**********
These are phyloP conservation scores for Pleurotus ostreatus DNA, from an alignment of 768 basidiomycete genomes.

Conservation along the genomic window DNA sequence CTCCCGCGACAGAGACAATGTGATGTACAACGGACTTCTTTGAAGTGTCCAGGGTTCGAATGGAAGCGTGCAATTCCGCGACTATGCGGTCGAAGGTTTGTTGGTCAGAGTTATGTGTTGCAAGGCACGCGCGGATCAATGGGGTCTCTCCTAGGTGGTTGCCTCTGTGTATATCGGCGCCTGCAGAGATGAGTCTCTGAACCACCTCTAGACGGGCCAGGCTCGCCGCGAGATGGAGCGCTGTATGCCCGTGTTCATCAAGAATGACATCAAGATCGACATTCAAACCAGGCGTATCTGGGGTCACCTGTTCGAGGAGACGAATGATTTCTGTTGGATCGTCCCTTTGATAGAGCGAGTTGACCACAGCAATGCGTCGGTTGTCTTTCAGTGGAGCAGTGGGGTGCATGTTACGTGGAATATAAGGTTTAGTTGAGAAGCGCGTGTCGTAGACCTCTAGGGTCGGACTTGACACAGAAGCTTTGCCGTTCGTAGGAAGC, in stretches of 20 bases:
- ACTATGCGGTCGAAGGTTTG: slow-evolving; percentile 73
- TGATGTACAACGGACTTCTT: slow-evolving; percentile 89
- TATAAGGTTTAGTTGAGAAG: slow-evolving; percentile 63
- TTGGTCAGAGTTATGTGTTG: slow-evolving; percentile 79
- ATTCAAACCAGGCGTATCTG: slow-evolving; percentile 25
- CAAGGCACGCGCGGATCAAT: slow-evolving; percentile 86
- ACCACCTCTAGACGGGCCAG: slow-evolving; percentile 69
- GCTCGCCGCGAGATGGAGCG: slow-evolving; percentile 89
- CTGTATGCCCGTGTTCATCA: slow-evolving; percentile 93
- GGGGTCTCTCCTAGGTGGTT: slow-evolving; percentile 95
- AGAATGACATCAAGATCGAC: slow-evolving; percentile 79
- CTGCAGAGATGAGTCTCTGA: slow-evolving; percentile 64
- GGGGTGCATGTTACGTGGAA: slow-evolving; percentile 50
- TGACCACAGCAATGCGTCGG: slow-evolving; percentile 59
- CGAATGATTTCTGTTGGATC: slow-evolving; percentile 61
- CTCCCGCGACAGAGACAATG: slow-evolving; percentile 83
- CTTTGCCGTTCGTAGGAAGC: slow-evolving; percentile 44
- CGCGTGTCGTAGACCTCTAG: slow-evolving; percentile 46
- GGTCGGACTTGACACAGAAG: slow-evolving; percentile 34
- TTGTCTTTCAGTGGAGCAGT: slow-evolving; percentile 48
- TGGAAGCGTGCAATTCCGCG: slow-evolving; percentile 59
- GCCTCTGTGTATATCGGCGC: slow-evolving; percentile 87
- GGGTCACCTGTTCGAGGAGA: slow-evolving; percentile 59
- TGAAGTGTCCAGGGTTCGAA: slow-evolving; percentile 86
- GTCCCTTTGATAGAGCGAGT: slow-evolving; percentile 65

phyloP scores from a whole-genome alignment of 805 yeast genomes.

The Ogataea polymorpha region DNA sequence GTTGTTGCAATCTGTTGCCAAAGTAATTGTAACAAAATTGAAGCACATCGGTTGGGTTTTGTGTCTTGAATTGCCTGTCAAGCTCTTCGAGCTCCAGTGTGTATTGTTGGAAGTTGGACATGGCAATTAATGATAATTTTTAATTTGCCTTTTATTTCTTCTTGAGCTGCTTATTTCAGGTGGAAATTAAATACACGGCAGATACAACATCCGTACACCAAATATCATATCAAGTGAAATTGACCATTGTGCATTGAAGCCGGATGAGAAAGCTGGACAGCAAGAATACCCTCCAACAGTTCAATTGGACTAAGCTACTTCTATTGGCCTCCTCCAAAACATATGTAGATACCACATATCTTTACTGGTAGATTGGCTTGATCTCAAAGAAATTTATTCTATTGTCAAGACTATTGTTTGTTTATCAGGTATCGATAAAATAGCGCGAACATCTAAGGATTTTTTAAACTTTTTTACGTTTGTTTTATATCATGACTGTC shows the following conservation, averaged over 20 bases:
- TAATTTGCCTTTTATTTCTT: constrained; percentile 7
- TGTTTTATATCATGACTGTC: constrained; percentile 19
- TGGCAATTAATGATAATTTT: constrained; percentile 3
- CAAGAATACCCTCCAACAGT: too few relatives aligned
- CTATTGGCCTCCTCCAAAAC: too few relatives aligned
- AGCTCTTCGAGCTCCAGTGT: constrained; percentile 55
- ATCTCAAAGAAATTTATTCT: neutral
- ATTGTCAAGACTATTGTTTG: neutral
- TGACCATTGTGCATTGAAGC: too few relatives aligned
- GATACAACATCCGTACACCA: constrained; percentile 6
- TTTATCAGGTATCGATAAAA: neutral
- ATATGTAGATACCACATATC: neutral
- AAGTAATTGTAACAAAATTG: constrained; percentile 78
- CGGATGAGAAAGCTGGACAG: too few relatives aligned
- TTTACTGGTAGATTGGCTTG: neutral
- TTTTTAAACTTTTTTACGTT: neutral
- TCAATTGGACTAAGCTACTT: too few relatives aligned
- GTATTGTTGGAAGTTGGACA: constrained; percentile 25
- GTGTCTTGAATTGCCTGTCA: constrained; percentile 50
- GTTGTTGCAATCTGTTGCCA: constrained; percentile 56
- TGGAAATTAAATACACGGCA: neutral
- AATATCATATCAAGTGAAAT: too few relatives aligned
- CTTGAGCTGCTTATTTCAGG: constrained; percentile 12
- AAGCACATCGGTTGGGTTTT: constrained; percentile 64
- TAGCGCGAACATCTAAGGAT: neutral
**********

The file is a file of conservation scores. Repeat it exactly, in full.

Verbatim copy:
These are phyloP conservation scores for Pleurotus ostreatus DNA, from an alignment of 768 basidiomycete genomes.

Conservation along the genomic window DNA sequence CTCCCGCGACAGAGACAATGTGATGTACAACGGACTTCTTTGAAGTGTCCAGGGTTCGAATGGAAGCGTGCAATTCCGCGACTATGCGGTCGAAGGTTTGTTGGTCAGAGTTATGTGTTGCAAGGCACGCGCGGATCAATGGGGTCTCTCCTAGGTGGTTGCCTCTGTGTATATCGGCGCCTGCAGAGATGAGTCTCTGAACCACCTCTAGACGGGCCAGGCTCGCCGCGAGATGGAGCGCTGTATGCCCGTGTTCATCAAGAATGACATCAAGATCGACATTCAAACCAGGCGTATCTGGGGTCACCTGTTCGAGGAGACGAATGATTTCTGTTGGATCGTCCCTTTGATAGAGCGAGTTGACCACAGCAATGCGTCGGTTGTCTTTCAGTGGAGCAGTGGGGTGCATGTTACGTGGAATATAAGGTTTAGTTGAGAAGCGCGTGTCGTAGACCTCTAGGGTCGGACTTGACACAGAAGCTTTGCCGTTCGTAGGAAGC, in stretches of 20 bases:
- ACTATGCGGTCGAAGGTTTG: slow-evolving; percentile 73
- TGATGTACAACGGACTTCTT: slow-evolving; percentile 89
- TATAAGGTTTAGTTGAGAAG: slow-evolving; percentile 63
- TTGGTCAGAGTTATGTGTTG: slow-evolving; percentile 79
- ATTCAAACCAGGCGTATCTG: slow-evolving; percentile 25
- CAAGGCACGCGCGGATCAAT: slow-evolving; percentile 86
- ACCACCTCTAGACGGGCCAG: slow-evolving; percentile 69
- GCTCGCCGCGAGATGGAGCG: slow-evolving; percentile 89
- CTGTATGCCCGTGTTCATCA: slow-evolving; percentile 93
- GGGGTCTCTCCTAGGTGGTT: slow-evolving; percentile 95
- AGAATGACATCAAGATCGAC: slow-evolving; percentile 79
- CTGCAGAGATGAGTCTCTGA: slow-evolving; percentile 64
- GGGGTGCATGTTACGTGGAA: slow-evolving; percentile 50
- TGACCACAGCAATGCGTCGG: slow-evolving; percentile 59
- CGAATGATTTCTGTTGGATC: slow-evolving; percentile 61
- CTCCCGCGACAGAGACAATG: slow-evolving; percentile 83
- CTTTGCCGTTCGTAGGAAGC: slow-evolving; percentile 44
- CGCGTGTCGTAGACCTCTAG: slow-evolving; percentile 46
- GGTCGGACTTGACACAGAAG: slow-evolving; percentile 34
- TTGTCTTTCAGTGGAGCAGT: slow-evolving; percentile 48
- TGGAAGCGTGCAATTCCGCG: slow-evolving; percentile 59
- GCCTCTGTGTATATCGGCGC: slow-evolving; percentile 87
- GGGTCACCTGTTCGAGGAGA: slow-evolving; percentile 59
- TGAAGTGTCCAGGGTTCGAA: slow-evolving; percentile 86
- GTCCCTTTGATAGAGCGAGT: slow-evolving; percentile 65

phyloP scores from a whole-genome alignment of 805 yeast genomes.

The Ogataea polymorpha region DNA sequence GTTGTTGCAATCTGTTGCCAAAGTAATTGTAACAAAATTGAAGCACATCGGTTGGGTTTTGTGTCTTGAATTGCCTGTCAAGCTCTTCGAGCTCCAGTGTGTATTGTTGGAAGTTGGACATGGCAATTAATGATAATTTTTAATTTGCCTTTTATTTCTTCTTGAGCTGCTTATTTCAGGTGGAAATTAAATACACGGCAGATACAACATCCGTACACCAAATATCATATCAAGTGAAATTGACCATTGTGCATTGAAGCCGGATGAGAAAGCTGGACAGCAAGAATACCCTCCAACAGTTCAATTGGACTAAGCTACTTCTATTGGCCTCCTCCAAAACATATGTAGATACCACATATCTTTACTGGTAGATTGGCTTGATCTCAAAGAAATTTATTCTATTGTCAAGACTATTGTTTGTTTATCAGGTATCGATAAAATAGCGCGAACATCTAAGGATTTTTTAAACTTTTTTACGTTTGTTTTATATCATGACTGTC shows the following conservation, averaged over 20 bases:
- TAATTTGCCTTTTATTTCTT: constrained; percentile 7
- TGTTTTATATCATGACTGTC: constrained; percentile 19
- TGGCAATTAATGATAATTTT: constrained; percentile 3
- CAAGAATACCCTCCAACAGT: too few relatives aligned
- CTATTGGCCTCCTCCAAAAC: too few relatives aligned
- AGCTCTTCGAGCTCCAGTGT: constrained; percentile 55
- ATCTCAAAGAAATTTATTCT: neutral
- ATTGTCAAGACTATTGTTTG: neutral
- TGACCATTGTGCATTGAAGC: too few relatives aligned
- GATACAACATCCGTACACCA: constrained; percentile 6
- TTTATCAGGTATCGATAAAA: neutral
- ATATGTAGATACCACATATC: neutral
- AAGTAATTGTAACAAAATTG: constrained; percentile 78
- CGGATGAGAAAGCTGGACAG: too few relatives aligned
- TTTACTGGTAGATTGGCTTG: neutral
- TTTTTAAACTTTTTTACGTT: neutral
- TCAATTGGACTAAGCTACTT: too few relatives aligned
- GTATTGTTGGAAGTTGGACA: constrained; percentile 25
- GTGTCTTGAATTGCCTGTCA: constrained; percentile 50
- GTTGTTGCAATCTGTTGCCA: constrained; percentile 56
- TGGAAATTAAATACACGGCA: neutral
- AATATCATATCAAGTGAAAT: too few relatives aligned
- CTTGAGCTGCTTATTTCAGG: constrained; percentile 12
- AAGCACATCGGTTGGGTTTT: constrained; percentile 64
- TAGCGCGAACATCTAAGGAT: neutral